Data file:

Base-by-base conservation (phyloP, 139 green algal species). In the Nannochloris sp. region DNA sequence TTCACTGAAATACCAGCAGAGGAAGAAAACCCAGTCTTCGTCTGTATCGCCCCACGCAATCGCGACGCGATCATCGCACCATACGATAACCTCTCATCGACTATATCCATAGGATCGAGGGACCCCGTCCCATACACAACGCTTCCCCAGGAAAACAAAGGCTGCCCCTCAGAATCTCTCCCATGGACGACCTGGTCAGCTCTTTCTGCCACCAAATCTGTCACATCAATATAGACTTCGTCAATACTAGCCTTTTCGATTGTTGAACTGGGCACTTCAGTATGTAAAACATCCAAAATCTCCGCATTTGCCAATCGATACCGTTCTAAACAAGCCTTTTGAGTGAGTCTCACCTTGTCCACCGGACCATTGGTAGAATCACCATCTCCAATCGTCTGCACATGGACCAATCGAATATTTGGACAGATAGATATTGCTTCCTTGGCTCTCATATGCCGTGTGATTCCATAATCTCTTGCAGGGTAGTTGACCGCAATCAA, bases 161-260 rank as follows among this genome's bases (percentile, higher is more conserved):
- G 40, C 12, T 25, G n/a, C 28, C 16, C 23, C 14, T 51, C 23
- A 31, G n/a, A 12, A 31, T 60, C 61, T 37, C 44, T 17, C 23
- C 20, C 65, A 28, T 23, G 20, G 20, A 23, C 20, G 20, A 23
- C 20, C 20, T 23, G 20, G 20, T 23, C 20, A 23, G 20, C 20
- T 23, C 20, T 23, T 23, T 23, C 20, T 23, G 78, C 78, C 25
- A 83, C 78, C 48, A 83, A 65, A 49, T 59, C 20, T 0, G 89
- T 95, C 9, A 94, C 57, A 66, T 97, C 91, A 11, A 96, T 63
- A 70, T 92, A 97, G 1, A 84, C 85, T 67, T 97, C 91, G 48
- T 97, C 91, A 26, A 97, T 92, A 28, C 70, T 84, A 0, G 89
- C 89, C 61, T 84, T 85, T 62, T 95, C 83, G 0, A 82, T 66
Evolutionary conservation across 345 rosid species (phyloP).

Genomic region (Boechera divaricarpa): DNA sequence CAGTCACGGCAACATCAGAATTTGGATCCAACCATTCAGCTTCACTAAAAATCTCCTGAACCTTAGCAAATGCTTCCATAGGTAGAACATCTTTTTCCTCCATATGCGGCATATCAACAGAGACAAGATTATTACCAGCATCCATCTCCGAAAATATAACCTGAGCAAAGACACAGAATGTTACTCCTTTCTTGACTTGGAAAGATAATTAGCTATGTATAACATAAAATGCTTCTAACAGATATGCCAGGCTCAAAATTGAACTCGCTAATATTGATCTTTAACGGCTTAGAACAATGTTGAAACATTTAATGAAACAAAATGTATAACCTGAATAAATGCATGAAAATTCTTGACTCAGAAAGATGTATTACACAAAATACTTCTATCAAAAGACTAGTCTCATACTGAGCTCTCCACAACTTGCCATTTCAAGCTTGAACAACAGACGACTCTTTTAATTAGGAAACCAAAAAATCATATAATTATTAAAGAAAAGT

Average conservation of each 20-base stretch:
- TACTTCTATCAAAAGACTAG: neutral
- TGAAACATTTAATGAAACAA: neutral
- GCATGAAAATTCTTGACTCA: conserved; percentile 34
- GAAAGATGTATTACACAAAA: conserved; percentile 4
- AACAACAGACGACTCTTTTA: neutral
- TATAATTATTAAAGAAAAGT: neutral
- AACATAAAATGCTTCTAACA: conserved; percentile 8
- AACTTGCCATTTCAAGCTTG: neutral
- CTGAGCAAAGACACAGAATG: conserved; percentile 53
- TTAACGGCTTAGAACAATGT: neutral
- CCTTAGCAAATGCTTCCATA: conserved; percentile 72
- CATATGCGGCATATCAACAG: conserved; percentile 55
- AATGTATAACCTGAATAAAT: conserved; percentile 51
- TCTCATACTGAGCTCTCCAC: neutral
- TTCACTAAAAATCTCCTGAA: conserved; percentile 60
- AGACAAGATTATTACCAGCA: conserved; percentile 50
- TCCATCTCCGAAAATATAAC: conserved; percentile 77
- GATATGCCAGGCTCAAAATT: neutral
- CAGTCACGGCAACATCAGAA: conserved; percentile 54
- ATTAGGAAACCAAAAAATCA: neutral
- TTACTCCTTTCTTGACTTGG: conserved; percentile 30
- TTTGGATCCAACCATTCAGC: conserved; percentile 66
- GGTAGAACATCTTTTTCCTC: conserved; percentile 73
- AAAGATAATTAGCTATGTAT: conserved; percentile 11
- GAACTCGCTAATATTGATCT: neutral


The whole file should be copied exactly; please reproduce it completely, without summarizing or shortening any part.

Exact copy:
Base-by-base conservation (phyloP, 139 green algal species). In the Nannochloris sp. region DNA sequence TTCACTGAAATACCAGCAGAGGAAGAAAACCCAGTCTTCGTCTGTATCGCCCCACGCAATCGCGACGCGATCATCGCACCATACGATAACCTCTCATCGACTATATCCATAGGATCGAGGGACCCCGTCCCATACACAACGCTTCCCCAGGAAAACAAAGGCTGCCCCTCAGAATCTCTCCCATGGACGACCTGGTCAGCTCTTTCTGCCACCAAATCTGTCACATCAATATAGACTTCGTCAATACTAGCCTTTTCGATTGTTGAACTGGGCACTTCAGTATGTAAAACATCCAAAATCTCCGCATTTGCCAATCGATACCGTTCTAAACAAGCCTTTTGAGTGAGTCTCACCTTGTCCACCGGACCATTGGTAGAATCACCATCTCCAATCGTCTGCACATGGACCAATCGAATATTTGGACAGATAGATATTGCTTCCTTGGCTCTCATATGCCGTGTGATTCCATAATCTCTTGCAGGGTAGTTGACCGCAATCAA, bases 161-260 rank as follows among this genome's bases (percentile, higher is more conserved):
- G 40, C 12, T 25, G n/a, C 28, C 16, C 23, C 14, T 51, C 23
- A 31, G n/a, A 12, A 31, T 60, C 61, T 37, C 44, T 17, C 23
- C 20, C 65, A 28, T 23, G 20, G 20, A 23, C 20, G 20, A 23
- C 20, C 20, T 23, G 20, G 20, T 23, C 20, A 23, G 20, C 20
- T 23, C 20, T 23, T 23, T 23, C 20, T 23, G 78, C 78, C 25
- A 83, C 78, C 48, A 83, A 65, A 49, T 59, C 20, T 0, G 89
- T 95, C 9, A 94, C 57, A 66, T 97, C 91, A 11, A 96, T 63
- A 70, T 92, A 97, G 1, A 84, C 85, T 67, T 97, C 91, G 48
- T 97, C 91, A 26, A 97, T 92, A 28, C 70, T 84, A 0, G 89
- C 89, C 61, T 84, T 85, T 62, T 95, C 83, G 0, A 82, T 66
Evolutionary conservation across 345 rosid species (phyloP).

Genomic region (Boechera divaricarpa): DNA sequence CAGTCACGGCAACATCAGAATTTGGATCCAACCATTCAGCTTCACTAAAAATCTCCTGAACCTTAGCAAATGCTTCCATAGGTAGAACATCTTTTTCCTCCATATGCGGCATATCAACAGAGACAAGATTATTACCAGCATCCATCTCCGAAAATATAACCTGAGCAAAGACACAGAATGTTACTCCTTTCTTGACTTGGAAAGATAATTAGCTATGTATAACATAAAATGCTTCTAACAGATATGCCAGGCTCAAAATTGAACTCGCTAATATTGATCTTTAACGGCTTAGAACAATGTTGAAACATTTAATGAAACAAAATGTATAACCTGAATAAATGCATGAAAATTCTTGACTCAGAAAGATGTATTACACAAAATACTTCTATCAAAAGACTAGTCTCATACTGAGCTCTCCACAACTTGCCATTTCAAGCTTGAACAACAGACGACTCTTTTAATTAGGAAACCAAAAAATCATATAATTATTAAAGAAAAGT

Average conservation of each 20-base stretch:
- TACTTCTATCAAAAGACTAG: neutral
- TGAAACATTTAATGAAACAA: neutral
- GCATGAAAATTCTTGACTCA: conserved; percentile 34
- GAAAGATGTATTACACAAAA: conserved; percentile 4
- AACAACAGACGACTCTTTTA: neutral
- TATAATTATTAAAGAAAAGT: neutral
- AACATAAAATGCTTCTAACA: conserved; percentile 8
- AACTTGCCATTTCAAGCTTG: neutral
- CTGAGCAAAGACACAGAATG: conserved; percentile 53
- TTAACGGCTTAGAACAATGT: neutral
- CCTTAGCAAATGCTTCCATA: conserved; percentile 72
- CATATGCGGCATATCAACAG: conserved; percentile 55
- AATGTATAACCTGAATAAAT: conserved; percentile 51
- TCTCATACTGAGCTCTCCAC: neutral
- TTCACTAAAAATCTCCTGAA: conserved; percentile 60
- AGACAAGATTATTACCAGCA: conserved; percentile 50
- TCCATCTCCGAAAATATAAC: conserved; percentile 77
- GATATGCCAGGCTCAAAATT: neutral
- CAGTCACGGCAACATCAGAA: conserved; percentile 54
- ATTAGGAAACCAAAAAATCA: neutral
- TTACTCCTTTCTTGACTTGG: conserved; percentile 30
- TTTGGATCCAACCATTCAGC: conserved; percentile 66
- GGTAGAACATCTTTTTCCTC: conserved; percentile 73
- AAAGATAATTAGCTATGTAT: conserved; percentile 11
- GAACTCGCTAATATTGATCT: neutral